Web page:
Learning how to stop children dying

The UN Children’s Fund (UNICEF) “accelerated child survival programme” in 11 West African countries did not save significantly more lives than in areas that were not targeted, says an evaluation published in The Lancet this week - but analysts say this does not mean UNICEF was doing the wrong things.



“They did the right things,” Jennifer Bryce, evaluator and researcher at Johns Hopkins Bloomberg School of Public Health, told IRIN. “They did what is feasible to do quickly and outside of health systems… Where there was disappointment and missed opportunity was that they did not do more.”

 

Focusing on Benin, Ghana and Mali, the evaluation analysed the impact of UNICEF’s US$27 million child survival programme implemented between 2001 and 2005.



Findings showed mortality in under-fives decreased by 13 percent in Benin, 24 percent in Mali and 20 percent in Ghana, but that the decreases in the former two were no greater than in non-project areas, while no comparison data was available for Ghana.



One reason for this is that UNICEF pushed Health Ministries, donors and aid agencies in the countries involved to adopt similar approaches to child survival, which led mortality rates to drop elsewhere too, Mickey Chopra, UNICEF’s head of health, told IRIN.



“In most instances there was a dramatic decline in child mortality. These are very poor countries and this was not a time of economic prosperity or declining poverty, so the interventions were the things that really made the difference,” Chopra told IRIN.



UNICEF implemented the project in some of the hardest-to-reach and worst-off areas of targeted countries, Chopra pointed out.



Other criticisms of UNICEF’s approach include an insufficient emphasis on under-nutrition, and interventions to address neonatal deaths (mortality of babies aged 28 days and under).



UNICEF did not push Health Ministries hard enough to change their policy on allowing community volunteers to treat children suffering from pneumonia, diarrhoea and malaria - the three biggest child killers in West Africa. Changing this could drastically reduce child mortality rates, said evaluator Bryce.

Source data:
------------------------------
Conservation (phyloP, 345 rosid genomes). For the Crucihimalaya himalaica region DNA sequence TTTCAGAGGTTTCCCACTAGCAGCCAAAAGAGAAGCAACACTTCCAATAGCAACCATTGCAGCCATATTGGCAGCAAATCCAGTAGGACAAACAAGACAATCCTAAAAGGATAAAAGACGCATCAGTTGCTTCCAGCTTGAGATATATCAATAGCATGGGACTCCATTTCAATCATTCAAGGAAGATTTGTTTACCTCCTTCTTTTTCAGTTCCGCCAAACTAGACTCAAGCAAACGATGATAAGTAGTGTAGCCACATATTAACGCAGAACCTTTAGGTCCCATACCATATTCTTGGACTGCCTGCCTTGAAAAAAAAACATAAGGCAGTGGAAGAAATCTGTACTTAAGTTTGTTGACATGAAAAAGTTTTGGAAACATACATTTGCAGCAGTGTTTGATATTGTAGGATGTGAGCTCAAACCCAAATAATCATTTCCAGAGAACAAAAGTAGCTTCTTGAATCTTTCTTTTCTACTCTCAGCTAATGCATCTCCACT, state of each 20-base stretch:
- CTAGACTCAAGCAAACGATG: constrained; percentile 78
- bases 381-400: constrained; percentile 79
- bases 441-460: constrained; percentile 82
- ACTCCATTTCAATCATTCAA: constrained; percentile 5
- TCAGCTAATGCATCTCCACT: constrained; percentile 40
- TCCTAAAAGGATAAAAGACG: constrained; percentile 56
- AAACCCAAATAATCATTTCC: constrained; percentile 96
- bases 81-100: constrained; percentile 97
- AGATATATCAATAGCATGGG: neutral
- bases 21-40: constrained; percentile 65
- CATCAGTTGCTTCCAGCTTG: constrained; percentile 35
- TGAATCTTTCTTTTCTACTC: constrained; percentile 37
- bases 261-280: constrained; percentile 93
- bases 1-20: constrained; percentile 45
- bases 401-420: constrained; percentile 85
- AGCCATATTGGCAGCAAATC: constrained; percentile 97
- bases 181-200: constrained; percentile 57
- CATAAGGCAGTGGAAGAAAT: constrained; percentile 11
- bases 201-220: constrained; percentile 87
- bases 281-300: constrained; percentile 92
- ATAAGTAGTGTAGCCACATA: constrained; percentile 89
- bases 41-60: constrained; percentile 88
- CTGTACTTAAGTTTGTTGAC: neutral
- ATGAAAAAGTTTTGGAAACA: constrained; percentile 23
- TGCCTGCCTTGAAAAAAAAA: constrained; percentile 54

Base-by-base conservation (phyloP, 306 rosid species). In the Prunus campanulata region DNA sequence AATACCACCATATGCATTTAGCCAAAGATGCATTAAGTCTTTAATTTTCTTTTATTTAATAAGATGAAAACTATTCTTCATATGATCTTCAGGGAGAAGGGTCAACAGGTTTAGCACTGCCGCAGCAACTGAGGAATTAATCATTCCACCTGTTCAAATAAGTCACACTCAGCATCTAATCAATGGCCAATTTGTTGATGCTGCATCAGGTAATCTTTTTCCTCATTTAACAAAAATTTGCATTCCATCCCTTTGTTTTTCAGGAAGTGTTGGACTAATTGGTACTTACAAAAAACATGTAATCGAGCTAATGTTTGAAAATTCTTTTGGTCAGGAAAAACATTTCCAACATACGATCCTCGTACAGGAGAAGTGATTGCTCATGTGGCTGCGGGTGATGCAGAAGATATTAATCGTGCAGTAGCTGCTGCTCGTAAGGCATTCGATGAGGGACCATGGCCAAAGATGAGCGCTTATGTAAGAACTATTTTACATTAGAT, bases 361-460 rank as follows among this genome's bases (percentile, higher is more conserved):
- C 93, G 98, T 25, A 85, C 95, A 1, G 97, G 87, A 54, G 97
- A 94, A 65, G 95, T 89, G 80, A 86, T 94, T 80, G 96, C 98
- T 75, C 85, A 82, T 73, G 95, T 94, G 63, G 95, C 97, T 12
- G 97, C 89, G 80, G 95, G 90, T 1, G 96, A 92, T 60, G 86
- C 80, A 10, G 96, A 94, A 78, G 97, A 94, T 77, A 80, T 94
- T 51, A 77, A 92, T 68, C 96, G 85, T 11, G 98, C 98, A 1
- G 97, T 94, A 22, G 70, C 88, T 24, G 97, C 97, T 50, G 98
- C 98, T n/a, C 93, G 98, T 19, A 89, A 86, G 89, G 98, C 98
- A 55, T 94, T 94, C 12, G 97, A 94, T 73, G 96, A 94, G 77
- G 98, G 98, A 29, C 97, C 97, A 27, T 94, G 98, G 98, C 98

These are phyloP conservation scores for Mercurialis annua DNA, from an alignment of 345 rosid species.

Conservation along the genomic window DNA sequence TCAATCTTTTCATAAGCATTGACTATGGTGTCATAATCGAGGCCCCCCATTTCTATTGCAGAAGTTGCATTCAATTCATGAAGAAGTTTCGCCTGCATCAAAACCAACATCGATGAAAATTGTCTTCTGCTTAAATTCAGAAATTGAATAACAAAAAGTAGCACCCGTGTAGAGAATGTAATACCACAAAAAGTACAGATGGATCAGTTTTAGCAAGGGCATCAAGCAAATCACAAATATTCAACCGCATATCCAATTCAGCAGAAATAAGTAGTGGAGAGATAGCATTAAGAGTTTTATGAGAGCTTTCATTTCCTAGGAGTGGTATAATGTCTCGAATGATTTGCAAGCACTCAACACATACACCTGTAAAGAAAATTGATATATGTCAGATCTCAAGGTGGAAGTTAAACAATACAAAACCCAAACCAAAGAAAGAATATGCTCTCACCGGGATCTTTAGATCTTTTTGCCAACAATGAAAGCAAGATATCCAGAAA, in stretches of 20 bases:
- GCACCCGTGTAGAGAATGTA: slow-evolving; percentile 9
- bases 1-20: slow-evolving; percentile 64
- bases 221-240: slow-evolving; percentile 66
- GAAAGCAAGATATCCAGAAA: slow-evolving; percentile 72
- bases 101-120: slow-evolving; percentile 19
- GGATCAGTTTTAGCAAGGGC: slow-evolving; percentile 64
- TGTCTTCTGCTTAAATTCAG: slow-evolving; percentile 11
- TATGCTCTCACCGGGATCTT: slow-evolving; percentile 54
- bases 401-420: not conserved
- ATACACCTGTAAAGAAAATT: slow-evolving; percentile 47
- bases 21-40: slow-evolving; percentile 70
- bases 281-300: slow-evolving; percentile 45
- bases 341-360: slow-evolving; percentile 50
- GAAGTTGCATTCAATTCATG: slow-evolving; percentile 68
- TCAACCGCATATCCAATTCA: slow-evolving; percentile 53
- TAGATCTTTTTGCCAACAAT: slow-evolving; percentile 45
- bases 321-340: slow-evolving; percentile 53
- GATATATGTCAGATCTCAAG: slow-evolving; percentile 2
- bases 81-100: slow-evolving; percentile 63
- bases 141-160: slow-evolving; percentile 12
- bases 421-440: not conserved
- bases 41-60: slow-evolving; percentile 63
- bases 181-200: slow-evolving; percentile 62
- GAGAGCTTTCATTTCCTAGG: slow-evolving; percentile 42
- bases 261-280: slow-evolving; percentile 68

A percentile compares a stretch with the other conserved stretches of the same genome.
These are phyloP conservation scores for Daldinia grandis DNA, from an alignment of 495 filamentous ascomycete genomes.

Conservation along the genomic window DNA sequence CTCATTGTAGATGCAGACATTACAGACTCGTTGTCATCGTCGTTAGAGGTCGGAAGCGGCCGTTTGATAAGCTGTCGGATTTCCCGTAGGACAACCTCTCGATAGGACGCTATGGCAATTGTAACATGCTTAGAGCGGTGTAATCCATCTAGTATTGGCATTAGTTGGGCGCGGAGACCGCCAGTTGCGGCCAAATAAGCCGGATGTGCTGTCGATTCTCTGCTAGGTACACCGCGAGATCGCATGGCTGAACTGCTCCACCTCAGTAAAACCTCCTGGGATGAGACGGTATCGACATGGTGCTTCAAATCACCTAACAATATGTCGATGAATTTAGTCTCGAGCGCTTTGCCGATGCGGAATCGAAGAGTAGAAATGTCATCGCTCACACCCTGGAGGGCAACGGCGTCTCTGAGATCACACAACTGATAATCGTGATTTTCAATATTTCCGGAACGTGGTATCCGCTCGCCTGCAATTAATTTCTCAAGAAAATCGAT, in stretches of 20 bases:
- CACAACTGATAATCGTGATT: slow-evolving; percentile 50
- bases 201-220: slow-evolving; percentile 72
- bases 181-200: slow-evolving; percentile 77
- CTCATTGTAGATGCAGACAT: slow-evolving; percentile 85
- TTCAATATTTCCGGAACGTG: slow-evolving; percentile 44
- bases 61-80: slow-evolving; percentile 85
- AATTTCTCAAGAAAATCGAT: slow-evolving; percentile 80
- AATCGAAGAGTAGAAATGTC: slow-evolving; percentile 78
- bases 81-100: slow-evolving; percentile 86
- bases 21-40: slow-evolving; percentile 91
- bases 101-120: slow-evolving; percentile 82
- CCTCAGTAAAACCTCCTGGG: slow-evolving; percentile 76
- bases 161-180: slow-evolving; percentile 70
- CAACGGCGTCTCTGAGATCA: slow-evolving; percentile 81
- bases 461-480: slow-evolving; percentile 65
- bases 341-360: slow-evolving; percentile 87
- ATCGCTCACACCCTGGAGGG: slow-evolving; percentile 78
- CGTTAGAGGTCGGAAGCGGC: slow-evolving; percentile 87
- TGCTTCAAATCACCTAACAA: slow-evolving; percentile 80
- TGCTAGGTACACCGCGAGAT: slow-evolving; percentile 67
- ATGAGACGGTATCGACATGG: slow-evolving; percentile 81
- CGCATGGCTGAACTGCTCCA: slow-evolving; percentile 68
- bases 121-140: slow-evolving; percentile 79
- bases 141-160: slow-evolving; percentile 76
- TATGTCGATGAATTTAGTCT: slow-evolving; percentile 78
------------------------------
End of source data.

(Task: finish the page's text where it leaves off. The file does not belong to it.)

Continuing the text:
“Children cannot wait for child health days to be treated… They need a trained person right then and there, when they are sick.”



Proven interventions include giving children antibiotics for pneumonia, zinc and oral rehydration salts for diarrhoea, and artemisinin-based combination therapy and bed nets for malaria.



Learning lessons



UNICEF has listened and responded to these lessons, said Bryce. “They really responded to the results, even up to the highest level.”



The agency has changed tack, working with others to lobby ministries to shift their policy on community health worker responsibilities to administer treatment, said UNICEF’s Chopra, and policy change is under way in 46 African countries, including Mali, Malawi and Ethiopia.



Neo-natal mortality is now more central to child survival interventions, and UNICEF is among many donors to push nutrition up the agenda.



Computer models



The most exciting change to emerge out of child survival analysis in recent years, said Bryce, is the development of computer models that can accurately analyse causes of child mortality and the effects of different interventions. This allows experts to input different response scenarios - upping mosquito-net provision while scaling back on HIV intervention for instance - to ascertain which would save the most lives.



“With this technology, you don’t have to have donors driving the agenda… You can have the causes of death driving it,” said Bryce.



Exposure risk



The publication of the evaluation’s frank findings of the weaknesses of UNICEF’s programme have worried some that UNICEF and other aid agencies will refrain from publishing less-than-glowing evaluation results in the future. “After the past few days why would anyone ever want to publish an evaluation?” asked Bryce.



But that would be a mistake, said Chopra. Aid agencies and donors have promised to be more transparent about their aid efforts in a bid to make the often-murky sector more accountable.



“We commissioned this evaluation and we didn’t block publication… We have a responsibility to share these lessons… We’re committed to continue to learn how to improve the work we do… and are committed to putting our findings in the public domain.”



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